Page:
This rule has recently been reiterated in Atwood v. Curtiss Candy Co., 22 Ill. App.2d 369, 161 N.E.2d 355; but, in addition thereto, that case held that where intention of parties can be ascertained from the written agreement it is unnecessary to consider extraneous circumstances. Therefore, the mention in the contract prepared by the defendant's lawyers that a "satisfying career ahead of you" is sufficient to take it out of the general ruling in this state, and make it square with the ruling.
Defendant contends that the contract in issue on this appeal falls within the rule just stated. From an examination of the contract it is clear that a definite term of one year was contemplated by the parties. Nothing could be clearer than the statement, "Regarding moving expenses, we will pay one-half now and the balance after one year." (Emphasis added.) This appeared in the same paragraph where the compensation of $10,000 per year was mentioned and was undoubtedly intended to be construed with it. It was not separated nor jumbled. It was as if the writer of the letter had disposed of other things and now came to the question of compensation. Furthermore, we find it inconceivable that a man of plaintiff's age would leave his home to come to Chicago for the mere possibility that he would have a permanent position. It was clearly the intention of the parties, by their words, to have this contract be a contract for at least one year and nothing they can say changes that intention of the parties at the time the contract was made.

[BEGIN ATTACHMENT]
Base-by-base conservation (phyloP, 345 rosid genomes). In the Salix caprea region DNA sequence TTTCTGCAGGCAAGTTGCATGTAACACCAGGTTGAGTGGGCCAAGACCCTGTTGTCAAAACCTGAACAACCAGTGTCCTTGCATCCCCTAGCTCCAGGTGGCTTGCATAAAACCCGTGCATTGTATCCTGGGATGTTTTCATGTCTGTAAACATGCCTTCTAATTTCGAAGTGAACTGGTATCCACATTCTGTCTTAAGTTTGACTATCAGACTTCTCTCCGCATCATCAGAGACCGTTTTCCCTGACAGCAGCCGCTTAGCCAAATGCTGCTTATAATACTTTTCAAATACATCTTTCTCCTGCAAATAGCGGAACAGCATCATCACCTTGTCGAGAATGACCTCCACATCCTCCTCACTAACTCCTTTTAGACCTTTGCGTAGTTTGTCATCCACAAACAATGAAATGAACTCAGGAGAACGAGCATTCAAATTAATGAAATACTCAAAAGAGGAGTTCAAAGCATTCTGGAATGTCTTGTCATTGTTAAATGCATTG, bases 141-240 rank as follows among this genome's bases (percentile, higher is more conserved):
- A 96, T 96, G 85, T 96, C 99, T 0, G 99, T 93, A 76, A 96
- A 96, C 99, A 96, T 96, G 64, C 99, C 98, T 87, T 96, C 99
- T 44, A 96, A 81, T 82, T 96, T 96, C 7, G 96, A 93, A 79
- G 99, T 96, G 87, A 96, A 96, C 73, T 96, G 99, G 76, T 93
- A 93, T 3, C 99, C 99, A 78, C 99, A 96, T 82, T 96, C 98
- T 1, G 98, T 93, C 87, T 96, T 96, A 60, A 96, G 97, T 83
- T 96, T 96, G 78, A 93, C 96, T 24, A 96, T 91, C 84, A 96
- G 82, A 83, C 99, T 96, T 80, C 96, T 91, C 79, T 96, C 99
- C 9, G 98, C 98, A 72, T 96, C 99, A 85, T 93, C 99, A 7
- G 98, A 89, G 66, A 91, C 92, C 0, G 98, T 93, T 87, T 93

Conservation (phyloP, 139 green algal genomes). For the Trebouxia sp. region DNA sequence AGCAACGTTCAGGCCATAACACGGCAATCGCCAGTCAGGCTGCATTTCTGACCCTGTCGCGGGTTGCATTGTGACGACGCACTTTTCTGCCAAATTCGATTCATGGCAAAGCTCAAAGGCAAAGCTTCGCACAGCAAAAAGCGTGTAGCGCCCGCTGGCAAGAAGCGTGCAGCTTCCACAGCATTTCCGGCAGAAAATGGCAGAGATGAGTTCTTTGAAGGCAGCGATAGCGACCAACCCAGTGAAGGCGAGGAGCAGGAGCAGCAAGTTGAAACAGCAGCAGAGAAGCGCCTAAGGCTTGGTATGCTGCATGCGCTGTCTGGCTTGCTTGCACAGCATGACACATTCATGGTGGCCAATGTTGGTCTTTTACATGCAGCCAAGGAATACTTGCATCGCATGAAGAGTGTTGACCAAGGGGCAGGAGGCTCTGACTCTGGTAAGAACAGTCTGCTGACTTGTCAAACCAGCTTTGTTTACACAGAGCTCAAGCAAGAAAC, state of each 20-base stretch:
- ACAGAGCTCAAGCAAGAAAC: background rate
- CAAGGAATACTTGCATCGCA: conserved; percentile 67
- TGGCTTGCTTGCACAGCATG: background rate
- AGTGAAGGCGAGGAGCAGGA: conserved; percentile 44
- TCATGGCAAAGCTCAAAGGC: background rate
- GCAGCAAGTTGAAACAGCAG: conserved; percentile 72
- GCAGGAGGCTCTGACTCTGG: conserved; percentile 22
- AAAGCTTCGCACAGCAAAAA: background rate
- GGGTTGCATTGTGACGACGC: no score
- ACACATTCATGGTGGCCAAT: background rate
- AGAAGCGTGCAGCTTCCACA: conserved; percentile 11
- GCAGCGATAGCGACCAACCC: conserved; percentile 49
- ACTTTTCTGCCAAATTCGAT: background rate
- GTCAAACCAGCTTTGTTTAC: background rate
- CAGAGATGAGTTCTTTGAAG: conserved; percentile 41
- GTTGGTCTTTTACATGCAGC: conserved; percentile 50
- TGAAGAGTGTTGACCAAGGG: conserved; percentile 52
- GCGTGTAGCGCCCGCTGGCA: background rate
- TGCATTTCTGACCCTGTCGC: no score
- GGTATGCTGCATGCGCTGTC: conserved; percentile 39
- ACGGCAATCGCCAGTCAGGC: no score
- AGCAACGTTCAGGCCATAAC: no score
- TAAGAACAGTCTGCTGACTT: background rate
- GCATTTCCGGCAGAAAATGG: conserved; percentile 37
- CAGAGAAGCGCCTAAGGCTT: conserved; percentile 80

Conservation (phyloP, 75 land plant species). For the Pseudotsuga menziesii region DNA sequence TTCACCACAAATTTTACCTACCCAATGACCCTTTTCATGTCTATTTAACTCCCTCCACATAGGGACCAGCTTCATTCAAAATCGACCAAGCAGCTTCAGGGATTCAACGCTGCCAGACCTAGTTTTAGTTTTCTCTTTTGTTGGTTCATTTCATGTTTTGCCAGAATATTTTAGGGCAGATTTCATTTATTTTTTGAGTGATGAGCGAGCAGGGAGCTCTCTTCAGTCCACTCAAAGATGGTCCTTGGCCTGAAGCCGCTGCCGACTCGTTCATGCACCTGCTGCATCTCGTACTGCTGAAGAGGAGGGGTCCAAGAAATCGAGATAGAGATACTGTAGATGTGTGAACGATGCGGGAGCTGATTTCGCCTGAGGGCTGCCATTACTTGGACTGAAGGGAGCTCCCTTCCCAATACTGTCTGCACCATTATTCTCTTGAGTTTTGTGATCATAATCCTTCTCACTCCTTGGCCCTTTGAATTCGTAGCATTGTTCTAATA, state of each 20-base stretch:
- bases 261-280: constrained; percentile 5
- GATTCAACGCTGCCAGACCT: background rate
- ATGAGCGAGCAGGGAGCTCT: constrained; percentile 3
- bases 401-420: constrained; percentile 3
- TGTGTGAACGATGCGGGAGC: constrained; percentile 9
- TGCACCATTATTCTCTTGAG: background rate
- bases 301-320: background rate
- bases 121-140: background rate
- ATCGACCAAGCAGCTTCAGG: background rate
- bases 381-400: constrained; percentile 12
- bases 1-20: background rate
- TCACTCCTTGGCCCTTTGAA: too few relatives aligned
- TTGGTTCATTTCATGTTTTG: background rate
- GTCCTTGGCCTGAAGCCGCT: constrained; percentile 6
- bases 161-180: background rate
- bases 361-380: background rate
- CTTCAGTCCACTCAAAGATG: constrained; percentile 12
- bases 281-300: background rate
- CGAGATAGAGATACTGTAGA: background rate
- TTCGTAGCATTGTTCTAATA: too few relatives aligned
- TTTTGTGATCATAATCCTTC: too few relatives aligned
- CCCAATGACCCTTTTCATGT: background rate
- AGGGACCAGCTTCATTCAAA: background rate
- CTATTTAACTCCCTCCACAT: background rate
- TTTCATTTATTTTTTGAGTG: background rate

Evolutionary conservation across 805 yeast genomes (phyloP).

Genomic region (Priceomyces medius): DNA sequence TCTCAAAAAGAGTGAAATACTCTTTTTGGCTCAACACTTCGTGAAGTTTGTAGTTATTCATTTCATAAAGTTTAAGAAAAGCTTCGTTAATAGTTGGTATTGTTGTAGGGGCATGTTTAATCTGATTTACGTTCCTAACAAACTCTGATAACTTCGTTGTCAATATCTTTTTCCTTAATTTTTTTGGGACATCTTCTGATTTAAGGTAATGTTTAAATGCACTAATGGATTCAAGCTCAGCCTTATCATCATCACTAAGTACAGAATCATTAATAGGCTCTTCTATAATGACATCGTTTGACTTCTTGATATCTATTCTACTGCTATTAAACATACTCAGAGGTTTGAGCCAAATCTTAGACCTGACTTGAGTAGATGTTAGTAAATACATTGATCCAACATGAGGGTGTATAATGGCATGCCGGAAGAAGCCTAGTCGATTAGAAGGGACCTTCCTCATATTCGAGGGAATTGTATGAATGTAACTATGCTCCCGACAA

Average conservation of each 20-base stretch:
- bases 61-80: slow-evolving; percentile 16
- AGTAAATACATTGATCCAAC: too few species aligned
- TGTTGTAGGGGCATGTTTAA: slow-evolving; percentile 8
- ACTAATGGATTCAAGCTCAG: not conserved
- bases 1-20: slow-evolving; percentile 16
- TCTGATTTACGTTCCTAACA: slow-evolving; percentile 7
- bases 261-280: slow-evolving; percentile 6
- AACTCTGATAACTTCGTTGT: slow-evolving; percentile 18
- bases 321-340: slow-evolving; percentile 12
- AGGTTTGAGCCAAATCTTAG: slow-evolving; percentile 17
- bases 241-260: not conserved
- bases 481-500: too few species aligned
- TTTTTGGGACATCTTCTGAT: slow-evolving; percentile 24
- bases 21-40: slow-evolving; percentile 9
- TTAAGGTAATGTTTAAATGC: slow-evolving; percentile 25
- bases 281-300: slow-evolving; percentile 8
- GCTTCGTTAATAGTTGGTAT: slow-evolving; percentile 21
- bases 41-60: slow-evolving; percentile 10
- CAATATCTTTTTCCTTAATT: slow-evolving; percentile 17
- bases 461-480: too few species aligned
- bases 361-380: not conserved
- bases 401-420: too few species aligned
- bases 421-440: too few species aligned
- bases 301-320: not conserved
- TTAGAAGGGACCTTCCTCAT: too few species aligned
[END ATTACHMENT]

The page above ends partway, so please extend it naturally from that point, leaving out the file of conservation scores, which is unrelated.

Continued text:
It was the intention of the parties that this man be hired for a year at least. This is made evident by the reference in the contract in regard to moving expenses. It is clear that if moving expenses are to be paid they are to be paid for coming to Chicago to take a position which would certainly be for a year or more. While it is true that the majority law in this country would hold if a man was employed for less than one year, still, as has been held in Putnam v. Producers' Live Stock Marketing Ass'n, 256 Ky. 196, 75 S.W.2d 1075, annotated in ALR 100 at pages 828, 829, where it is stated a hiring of one as a salesman for a livestock marketing association "at a salary of $3,300 a year, plus moving expenses from" one city to another, it may be construed to be for a year and not at will. This, is to be noted, is a construction of language and not the adoption of a new rule. It merely states that when the moving expenses are mentioned, it is to be construed for one year and not at will. This was analyzed and the court concluded, at page 831, as follows:
"Controlled by that general concept or canon of construction, it seems to be rather uniformly held that the circumstances of agreeing on weekly, monthly, quarterly, or semiannual payments of wages is sufficient of itself to establish the presumption of a hiring for the period covered by each payment. But, when the agreement was for employment at a specified compensation per year, the decisions are not in accord as to the effect of such provision in relation to the duration of the contract." (Emphasis added.)
And, at page 833:
"The letter to Putnam confirmed some oral understanding, and is on its face an unconditional contract to pay him $3,300 a year and his moving expenses to Louisville. We think it manifest that a yearly engagement may be legitimately inferred from this letter and the circumstances disclosed sufficient to sustain the cause of action."
In the above case, also at page 833, it is pointed out that in Maynard v. Royal Worcester Corset Co., 200 Mass. 1,85 NE 877, it was held: